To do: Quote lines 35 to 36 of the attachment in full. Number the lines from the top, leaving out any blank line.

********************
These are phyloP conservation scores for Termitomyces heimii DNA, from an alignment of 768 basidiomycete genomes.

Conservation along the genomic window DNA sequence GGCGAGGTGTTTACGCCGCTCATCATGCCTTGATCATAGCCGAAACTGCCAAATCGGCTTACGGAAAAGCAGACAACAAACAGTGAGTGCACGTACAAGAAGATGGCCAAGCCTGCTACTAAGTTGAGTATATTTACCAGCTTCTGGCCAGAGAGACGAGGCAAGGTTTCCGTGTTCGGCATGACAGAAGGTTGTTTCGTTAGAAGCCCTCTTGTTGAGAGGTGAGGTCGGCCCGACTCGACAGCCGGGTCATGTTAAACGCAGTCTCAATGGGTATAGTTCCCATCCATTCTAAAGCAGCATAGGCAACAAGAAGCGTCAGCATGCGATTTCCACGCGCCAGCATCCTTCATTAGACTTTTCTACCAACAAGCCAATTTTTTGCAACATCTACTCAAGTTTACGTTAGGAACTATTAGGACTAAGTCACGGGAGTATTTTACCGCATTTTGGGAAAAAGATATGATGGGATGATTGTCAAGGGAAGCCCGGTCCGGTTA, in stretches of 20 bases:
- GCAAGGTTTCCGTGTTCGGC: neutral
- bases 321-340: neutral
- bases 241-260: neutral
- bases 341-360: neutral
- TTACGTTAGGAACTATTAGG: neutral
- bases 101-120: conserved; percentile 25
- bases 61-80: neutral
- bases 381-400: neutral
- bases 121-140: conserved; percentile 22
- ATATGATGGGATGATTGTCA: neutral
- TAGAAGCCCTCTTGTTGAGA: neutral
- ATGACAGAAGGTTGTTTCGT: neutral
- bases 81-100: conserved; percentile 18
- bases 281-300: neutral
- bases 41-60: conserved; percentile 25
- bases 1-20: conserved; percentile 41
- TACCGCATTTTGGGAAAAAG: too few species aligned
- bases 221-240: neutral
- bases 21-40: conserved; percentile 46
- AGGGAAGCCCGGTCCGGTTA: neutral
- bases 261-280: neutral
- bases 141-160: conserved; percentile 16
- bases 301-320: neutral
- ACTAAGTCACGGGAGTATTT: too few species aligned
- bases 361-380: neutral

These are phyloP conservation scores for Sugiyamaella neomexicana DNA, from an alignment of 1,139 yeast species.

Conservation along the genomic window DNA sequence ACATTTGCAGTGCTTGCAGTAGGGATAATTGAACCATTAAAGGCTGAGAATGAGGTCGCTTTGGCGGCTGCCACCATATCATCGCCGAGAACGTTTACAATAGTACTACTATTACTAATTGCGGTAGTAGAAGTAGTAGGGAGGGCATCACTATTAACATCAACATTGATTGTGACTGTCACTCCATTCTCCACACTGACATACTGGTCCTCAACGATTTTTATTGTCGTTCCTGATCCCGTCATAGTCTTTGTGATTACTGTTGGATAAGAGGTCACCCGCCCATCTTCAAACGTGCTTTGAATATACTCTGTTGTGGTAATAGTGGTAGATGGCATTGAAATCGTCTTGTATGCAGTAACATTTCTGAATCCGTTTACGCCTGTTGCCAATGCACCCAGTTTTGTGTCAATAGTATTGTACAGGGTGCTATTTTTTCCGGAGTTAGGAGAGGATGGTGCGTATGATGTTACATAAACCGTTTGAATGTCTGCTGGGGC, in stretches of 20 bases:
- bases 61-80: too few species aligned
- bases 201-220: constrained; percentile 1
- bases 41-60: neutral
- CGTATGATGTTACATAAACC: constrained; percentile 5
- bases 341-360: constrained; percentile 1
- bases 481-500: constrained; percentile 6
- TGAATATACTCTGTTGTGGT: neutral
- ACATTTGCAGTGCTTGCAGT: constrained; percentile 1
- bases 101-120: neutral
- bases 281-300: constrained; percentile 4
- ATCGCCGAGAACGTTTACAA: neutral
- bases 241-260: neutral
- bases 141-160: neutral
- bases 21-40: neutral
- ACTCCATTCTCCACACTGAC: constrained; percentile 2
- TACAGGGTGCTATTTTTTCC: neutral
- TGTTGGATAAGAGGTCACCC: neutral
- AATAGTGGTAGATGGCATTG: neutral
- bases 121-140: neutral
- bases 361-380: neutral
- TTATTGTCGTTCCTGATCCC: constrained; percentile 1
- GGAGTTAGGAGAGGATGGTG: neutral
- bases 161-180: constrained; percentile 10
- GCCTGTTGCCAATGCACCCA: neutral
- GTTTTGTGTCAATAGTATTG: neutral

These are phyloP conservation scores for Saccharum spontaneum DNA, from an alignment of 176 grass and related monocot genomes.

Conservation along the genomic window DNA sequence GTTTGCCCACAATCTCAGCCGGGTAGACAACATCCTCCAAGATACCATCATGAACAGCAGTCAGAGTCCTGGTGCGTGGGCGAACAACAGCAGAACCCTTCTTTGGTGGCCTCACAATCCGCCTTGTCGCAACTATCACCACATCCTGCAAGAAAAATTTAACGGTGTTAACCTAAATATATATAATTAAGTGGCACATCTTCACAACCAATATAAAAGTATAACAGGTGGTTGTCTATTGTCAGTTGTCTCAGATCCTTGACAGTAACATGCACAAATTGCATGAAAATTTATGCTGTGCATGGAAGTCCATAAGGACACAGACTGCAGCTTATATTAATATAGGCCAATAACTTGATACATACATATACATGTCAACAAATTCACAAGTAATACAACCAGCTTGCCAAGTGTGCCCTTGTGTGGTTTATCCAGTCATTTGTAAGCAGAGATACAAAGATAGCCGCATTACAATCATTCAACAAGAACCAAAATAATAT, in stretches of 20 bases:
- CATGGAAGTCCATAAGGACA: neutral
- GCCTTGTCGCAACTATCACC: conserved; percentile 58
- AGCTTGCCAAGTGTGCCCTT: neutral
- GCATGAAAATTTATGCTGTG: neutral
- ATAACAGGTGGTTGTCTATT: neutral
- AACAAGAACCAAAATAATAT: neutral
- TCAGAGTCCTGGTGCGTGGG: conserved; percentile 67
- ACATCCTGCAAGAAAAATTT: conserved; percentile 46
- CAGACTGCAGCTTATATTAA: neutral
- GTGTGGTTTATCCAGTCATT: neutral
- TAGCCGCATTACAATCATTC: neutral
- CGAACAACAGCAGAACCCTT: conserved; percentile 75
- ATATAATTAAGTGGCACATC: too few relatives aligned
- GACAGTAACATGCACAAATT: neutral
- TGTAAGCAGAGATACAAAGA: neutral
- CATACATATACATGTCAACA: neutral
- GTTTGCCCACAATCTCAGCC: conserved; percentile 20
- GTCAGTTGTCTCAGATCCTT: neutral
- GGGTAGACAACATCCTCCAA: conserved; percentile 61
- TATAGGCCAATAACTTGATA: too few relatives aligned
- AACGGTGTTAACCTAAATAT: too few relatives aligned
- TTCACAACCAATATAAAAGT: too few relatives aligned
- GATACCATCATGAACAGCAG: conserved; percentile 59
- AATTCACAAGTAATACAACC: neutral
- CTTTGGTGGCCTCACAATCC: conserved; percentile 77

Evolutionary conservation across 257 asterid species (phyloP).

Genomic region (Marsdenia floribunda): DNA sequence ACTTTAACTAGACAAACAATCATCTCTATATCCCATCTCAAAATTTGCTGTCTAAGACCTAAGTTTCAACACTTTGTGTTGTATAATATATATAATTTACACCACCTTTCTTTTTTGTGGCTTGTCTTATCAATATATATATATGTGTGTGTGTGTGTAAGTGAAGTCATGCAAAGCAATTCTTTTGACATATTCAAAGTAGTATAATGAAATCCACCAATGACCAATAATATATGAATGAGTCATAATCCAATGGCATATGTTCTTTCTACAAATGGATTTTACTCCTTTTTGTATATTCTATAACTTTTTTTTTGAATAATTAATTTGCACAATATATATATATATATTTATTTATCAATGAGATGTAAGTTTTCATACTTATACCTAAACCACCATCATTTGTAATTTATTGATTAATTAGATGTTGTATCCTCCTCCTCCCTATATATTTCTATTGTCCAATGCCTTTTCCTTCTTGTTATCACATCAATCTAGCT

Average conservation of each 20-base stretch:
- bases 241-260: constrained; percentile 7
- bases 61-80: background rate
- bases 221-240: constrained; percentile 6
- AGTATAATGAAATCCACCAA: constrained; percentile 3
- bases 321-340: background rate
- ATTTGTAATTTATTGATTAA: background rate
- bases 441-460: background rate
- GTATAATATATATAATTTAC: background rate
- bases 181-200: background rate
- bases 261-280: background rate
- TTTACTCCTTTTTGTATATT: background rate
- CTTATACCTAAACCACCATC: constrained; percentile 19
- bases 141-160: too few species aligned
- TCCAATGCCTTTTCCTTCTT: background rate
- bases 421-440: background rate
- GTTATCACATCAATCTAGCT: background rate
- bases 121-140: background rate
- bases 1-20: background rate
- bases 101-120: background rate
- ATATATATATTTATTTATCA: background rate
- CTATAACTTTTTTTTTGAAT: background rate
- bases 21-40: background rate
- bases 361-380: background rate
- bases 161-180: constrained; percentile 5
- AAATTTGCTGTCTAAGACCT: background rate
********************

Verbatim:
- bases 481-500: constrained; percentile 6
- TGAATATACTCTGTTGTGGT: neutral